Do interventions to decrease emergency care use among 'super-utilizers' work?
Research shows that 50 percent of health care expenditures are attributable to 5 percent of the population—individuals commonly referred to as "super-utilizers" of care. They are often the sickest patients, many of whom have three or more chronic conditions, and they visit the emergency department multiple times during a year.
In response, a trend in health care delivery organizations is the increasing use of special programs or interventions aimed at super-utilizers to reduce their health care use and costs.
A new University of Michigan study published in Medical Care Research and Review analyzes all 46 previously published research studies from 2000 to 2017 on interventions for super-utilizers of emergency department and prehospital care in the United States.
Samantha Iovan, Paula Lantz and Katie Allan of U-M's Ford School of Public Policy, along with Mahshid Abir of the Department of Emergency Medicine at the U-M Medical School, do a systematic analysis to see if the interventions to reduce the health care use and cost among super-utilizers have had an impact.
Why is it important to reduce emergency care among super-utilizers?
Lantz: This is a really hot topic in health care policy right now. There are two major reasons behind the drive to reduce emergency care use. First, the emergency department is not the best place to receive primary care. Super-utilizers use the ED for a number of reasons other than having a medical emergency.
This includes barriers to primary care access, lack of insurance or because they have many social needs that are not being addressed. Finding ways to decrease expensive emergency service use by better aligning patients with the care and services they need should both improve health outcomes and reduce costs.
Second, health care systems, emergency departments and insurance companies are constantly looking for ways to improve care and decrease the use of the most expensive health care services. Again, super-utilizers are a small proportion of patients but they account for a large proportion of health care expenditures.
What are some of the important findings from the study?
Iovan: Many claims are being made about that interventions introduced to reduce utilization among super-utilizers, including that they significantly reduce health care utilization and costs, so we took a deep look into this topic.
A key finding of our systematic review is that there are serious methodological problems with the majority of the studies, including that most do not have a control group.
Many studies of super-utilizers find that health care use and costs go down the year after the intervention. However, a big problem is that we see this even without an intervention. This is in part because the people in the "super-utilizer" group change somewhat from year to year.
It is also because of what researchers call "regression to the mean." When a research study looks at people at the extreme end of a distribution of outcomes—like the highest users of health care—the next observation of the same people will look better just by chance, even without an intervention.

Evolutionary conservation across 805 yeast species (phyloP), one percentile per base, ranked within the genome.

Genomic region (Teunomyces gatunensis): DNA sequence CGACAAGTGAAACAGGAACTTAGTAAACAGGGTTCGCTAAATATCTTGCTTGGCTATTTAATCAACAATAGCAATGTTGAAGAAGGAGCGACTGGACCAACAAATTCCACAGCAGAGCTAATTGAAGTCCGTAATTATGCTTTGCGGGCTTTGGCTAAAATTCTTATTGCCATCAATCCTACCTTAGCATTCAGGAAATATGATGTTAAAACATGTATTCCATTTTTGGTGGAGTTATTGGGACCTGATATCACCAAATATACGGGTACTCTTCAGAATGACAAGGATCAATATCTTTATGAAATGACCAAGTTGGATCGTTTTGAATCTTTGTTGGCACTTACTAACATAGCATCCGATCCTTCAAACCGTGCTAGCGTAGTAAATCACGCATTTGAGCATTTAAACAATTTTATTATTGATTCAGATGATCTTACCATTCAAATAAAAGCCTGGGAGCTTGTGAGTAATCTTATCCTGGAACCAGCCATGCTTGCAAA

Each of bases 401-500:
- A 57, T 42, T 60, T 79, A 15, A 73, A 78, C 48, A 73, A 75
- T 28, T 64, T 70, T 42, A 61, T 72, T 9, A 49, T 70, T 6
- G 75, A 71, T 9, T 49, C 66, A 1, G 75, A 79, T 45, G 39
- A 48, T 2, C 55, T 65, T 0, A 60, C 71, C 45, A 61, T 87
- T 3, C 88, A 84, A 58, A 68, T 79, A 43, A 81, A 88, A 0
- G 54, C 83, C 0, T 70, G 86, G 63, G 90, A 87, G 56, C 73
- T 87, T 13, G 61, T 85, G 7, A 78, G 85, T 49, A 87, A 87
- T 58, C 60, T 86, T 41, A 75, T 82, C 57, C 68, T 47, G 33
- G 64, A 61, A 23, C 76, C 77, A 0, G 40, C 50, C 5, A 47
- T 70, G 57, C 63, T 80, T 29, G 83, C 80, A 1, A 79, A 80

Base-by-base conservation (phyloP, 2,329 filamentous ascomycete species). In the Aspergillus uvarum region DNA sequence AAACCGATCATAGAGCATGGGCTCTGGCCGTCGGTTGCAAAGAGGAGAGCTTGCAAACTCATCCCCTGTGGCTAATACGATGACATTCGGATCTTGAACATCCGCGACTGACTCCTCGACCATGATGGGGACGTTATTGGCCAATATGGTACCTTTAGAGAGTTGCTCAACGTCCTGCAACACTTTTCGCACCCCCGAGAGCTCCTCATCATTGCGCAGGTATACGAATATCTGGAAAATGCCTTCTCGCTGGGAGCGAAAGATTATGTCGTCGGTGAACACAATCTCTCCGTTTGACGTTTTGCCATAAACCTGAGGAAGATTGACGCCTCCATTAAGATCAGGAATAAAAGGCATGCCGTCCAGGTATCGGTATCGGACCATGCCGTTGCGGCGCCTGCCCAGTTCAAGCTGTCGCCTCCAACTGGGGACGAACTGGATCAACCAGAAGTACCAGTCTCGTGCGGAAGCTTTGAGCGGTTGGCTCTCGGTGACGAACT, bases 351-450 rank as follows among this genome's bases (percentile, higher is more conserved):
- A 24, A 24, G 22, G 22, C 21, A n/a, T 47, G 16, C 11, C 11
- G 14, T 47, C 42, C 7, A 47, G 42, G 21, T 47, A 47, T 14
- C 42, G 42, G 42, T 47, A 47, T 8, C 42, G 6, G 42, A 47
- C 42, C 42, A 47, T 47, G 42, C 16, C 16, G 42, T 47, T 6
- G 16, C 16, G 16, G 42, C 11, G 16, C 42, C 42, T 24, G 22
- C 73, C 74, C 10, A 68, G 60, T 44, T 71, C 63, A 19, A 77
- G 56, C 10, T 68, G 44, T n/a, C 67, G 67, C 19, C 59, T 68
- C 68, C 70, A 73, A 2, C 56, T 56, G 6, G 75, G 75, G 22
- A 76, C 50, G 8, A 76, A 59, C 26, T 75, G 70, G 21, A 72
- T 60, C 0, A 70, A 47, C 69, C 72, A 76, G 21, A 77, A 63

In other words, what looks to be a positive effect of an intervention is actually just normal variation in this population of patients who are extreme users of emergency health care services. So, only studies of super-utilizers that have a comparison group can give us a good picture the effectiveness of a program or intervention.
Our second key finding is that, among the studies with strong research designs and comparisons groups, there is very little evidence that the interventions being used—primarily case management approaches—are having any significant impact on patient health care use or costs. The strongest studies show weak to no impact of the approaches being used.
You reviewed many different interventions used to the reduce prehospital and emergency care. Which ones worked and what are the limitations?
Iovan: It's difficult for us to say that any of these interventions worked because of the weak study designs used to evaluate them.
Case management was the most common intervention evaluated in our study, but only one-third (6 of 18) of the case management interventions used a strong study design. Of these, three showed a relatively small yet significant impact on reducing ED use.
What are your recommendations from the study?
Abir: We really want to stress the importance of conducting more high-quality evaluation research in this area. These patients certainly have many medical and social needs that have to be addressed, but the current research literature does not provide the evidence to support claims that super-utilizer interventions that are spreading across health care systems are actual working.
It is always frustrating for policymakers and practitioners to hear that "more research is needed." However, in the case of interventions addressing super-utilizers of acute prehospital and emergency care, it is indeed the case that additional high-quality evaluations of innovative interventions are needed to build a credible evidence base to improve health care delivery for this population.